HRW said, "There is substantial evidence that in the course of the global "war on terrorism, " an increasing number of governments have transferred, or proposed sending, alleged terrorist suspects to countries where they know the suspects will be at risk of torture or ill-treatment. "
The report, "Still at Risk ", said, in countries with "a serious and persistent " history of prisoner abuse, "diplomatic assurances do not and cannot prevent torture. The practice should stop. "
Recipient countries have included Egypt, Syria, Uzbekistan, and Yemen, where torture is a systemic human rights problem. Transfers have also been carried out or proposed to Algeria, Morocco, Russia, Tunisia, and Turkey, "where members of particular groups -- Islamists, Chechens, Kurds -- are routinely singled out for the worst forms of abuse ".
HRW said "the use of diplomatic assurances against torture is a global phenomenon, with sending countries in North America and Europe leading the charge ".
It added, "The issue of diplomatic assurances against torture gained notoriety recently when U.S. officials acknowledged a large number of transfers of suspects to countries where torture is a serious human rights problem, claiming that U.S. authorities regularly sought and received diplomatic assurances of humane treatment from receiving governments prior to the transfers. In an increasing number of those cases, the suspects have credibly alleged that they were tortured. "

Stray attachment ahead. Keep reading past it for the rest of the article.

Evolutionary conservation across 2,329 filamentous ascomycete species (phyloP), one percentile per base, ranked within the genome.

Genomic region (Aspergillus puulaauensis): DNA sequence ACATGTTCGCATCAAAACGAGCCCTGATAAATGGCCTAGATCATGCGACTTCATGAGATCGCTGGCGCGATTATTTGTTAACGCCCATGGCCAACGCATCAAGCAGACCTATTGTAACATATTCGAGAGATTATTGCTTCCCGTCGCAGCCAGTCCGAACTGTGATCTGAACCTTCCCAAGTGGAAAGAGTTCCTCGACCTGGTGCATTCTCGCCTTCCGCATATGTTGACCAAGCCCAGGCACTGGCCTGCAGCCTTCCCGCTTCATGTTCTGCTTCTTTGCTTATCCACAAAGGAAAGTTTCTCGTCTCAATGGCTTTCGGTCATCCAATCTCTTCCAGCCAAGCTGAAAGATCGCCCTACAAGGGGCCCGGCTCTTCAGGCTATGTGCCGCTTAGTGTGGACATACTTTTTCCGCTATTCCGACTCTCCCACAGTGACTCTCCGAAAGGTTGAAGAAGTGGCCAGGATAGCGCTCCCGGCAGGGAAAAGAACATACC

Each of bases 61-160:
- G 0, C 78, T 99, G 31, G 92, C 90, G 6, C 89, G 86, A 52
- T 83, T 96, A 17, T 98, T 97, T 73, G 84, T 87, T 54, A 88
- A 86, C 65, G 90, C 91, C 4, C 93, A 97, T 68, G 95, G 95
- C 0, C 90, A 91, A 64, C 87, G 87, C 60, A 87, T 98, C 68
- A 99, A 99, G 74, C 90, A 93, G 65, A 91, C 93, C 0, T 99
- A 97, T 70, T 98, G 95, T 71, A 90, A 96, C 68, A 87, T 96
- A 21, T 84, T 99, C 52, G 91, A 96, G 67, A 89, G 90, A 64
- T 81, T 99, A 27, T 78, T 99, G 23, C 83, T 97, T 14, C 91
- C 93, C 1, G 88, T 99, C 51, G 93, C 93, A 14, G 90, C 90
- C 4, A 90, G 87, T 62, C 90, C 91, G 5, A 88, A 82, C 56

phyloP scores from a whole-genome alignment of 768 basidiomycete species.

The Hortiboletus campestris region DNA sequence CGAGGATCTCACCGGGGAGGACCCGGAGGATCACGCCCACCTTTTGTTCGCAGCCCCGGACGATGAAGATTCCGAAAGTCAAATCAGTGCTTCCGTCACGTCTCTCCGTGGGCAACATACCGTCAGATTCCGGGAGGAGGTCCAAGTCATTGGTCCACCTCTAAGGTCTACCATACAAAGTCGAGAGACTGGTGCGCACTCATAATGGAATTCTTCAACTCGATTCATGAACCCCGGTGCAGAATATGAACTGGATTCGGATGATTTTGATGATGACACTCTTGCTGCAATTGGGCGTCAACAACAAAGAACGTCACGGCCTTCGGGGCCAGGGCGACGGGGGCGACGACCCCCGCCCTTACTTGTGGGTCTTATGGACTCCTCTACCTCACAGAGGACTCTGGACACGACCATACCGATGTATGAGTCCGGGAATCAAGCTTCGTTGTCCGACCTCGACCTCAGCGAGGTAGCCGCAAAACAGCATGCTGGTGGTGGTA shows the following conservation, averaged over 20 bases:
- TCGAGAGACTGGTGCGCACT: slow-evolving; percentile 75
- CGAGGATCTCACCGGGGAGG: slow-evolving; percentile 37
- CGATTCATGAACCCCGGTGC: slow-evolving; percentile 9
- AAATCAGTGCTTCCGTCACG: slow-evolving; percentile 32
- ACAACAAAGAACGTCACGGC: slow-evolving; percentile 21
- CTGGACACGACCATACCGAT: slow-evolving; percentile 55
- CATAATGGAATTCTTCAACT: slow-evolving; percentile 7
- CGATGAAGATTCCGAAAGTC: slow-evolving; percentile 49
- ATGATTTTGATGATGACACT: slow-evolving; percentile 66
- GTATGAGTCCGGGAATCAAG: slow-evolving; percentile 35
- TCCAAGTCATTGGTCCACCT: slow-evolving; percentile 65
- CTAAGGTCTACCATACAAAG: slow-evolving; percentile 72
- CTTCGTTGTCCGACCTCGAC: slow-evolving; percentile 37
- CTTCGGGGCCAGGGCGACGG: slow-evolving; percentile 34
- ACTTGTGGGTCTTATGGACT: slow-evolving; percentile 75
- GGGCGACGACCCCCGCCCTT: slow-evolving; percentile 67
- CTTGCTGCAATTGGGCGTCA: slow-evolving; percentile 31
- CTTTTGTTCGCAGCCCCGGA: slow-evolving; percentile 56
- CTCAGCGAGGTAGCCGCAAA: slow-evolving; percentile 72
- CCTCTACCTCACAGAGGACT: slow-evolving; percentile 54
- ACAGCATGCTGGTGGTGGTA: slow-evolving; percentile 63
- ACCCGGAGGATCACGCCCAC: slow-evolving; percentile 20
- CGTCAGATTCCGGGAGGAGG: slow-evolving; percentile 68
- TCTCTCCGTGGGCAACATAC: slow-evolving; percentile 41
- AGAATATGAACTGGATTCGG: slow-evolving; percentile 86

In a separate statement, HRW criticized the August 10th 'memorandum of understanding ' reached between the United Kingdom and Jordan.
It said the U.K. "cannot deport security suspects to Jordan without violating the international prohibition against sending persons to countries where they face a serious risk of torture. "
The agreement, HRW said, "does nothing to reduce that risk or to change the obligation not to expose people to torture ".
"There is still torture in Jordan, especially with regard to security suspects, " said Joe Stork, deputy director of Human Rights Watch 's Middle East division.
"All the good reasons that prevented the U.K. from deporting people to Jordan before August 10 remain unchanged by this agreement. "
Britain recently detained several foreign residents who may now face deportation. Jordan 's State Security Court, composed of two military and one civilian judge, had sentenced two of the men in absentia to 15-year and life sentences respectively for involvement in terrorist activities in 2000 and 2001.
HRW pointed out that "criminals convicted in absentia have the right to a full retrial once they come into Jordanian custody. "
HRW said that the U.K.-Jordan agreement "represents an effort to get around the Convention against Torture 's strict non-refoulement obligation and
has no mechanism for accountability ".